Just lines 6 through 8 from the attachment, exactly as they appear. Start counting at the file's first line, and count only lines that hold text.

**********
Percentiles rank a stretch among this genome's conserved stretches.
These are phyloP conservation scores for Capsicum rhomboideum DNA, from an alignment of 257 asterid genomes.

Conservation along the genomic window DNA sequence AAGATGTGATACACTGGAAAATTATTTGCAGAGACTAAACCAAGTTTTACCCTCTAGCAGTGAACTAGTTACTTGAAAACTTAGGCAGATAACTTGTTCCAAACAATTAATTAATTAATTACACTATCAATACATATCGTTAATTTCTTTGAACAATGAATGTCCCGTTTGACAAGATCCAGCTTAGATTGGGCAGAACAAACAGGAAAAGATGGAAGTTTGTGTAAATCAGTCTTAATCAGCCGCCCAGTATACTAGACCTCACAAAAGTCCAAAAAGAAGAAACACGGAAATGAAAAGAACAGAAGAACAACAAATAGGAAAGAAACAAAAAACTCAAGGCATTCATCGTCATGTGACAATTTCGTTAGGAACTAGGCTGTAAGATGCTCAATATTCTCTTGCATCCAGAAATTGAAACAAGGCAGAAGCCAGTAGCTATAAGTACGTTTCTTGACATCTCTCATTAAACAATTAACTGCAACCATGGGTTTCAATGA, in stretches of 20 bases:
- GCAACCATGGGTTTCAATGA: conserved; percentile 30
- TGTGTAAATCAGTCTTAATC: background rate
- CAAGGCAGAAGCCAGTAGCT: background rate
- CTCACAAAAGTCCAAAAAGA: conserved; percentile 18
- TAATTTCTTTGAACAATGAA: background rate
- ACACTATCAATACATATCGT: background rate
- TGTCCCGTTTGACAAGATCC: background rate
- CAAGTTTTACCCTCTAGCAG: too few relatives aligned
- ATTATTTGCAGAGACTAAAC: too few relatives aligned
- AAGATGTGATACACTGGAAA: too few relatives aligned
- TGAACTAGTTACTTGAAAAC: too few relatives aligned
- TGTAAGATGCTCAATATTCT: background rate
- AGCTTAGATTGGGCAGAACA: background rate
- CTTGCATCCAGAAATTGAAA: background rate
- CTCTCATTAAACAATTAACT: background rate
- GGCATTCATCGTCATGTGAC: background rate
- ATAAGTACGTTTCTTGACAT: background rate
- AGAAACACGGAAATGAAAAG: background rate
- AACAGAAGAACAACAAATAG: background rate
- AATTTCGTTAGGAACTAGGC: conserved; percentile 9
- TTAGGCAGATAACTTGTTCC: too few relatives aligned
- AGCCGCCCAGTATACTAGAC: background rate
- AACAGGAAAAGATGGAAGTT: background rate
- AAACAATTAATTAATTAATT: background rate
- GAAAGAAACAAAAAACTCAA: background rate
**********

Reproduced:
- CAAGGCAGAAGCCAGTAGCT: background rate
- CTCACAAAAGTCCAAAAAGA: conserved; percentile 18
- TAATTTCTTTGAACAATGAA: background rate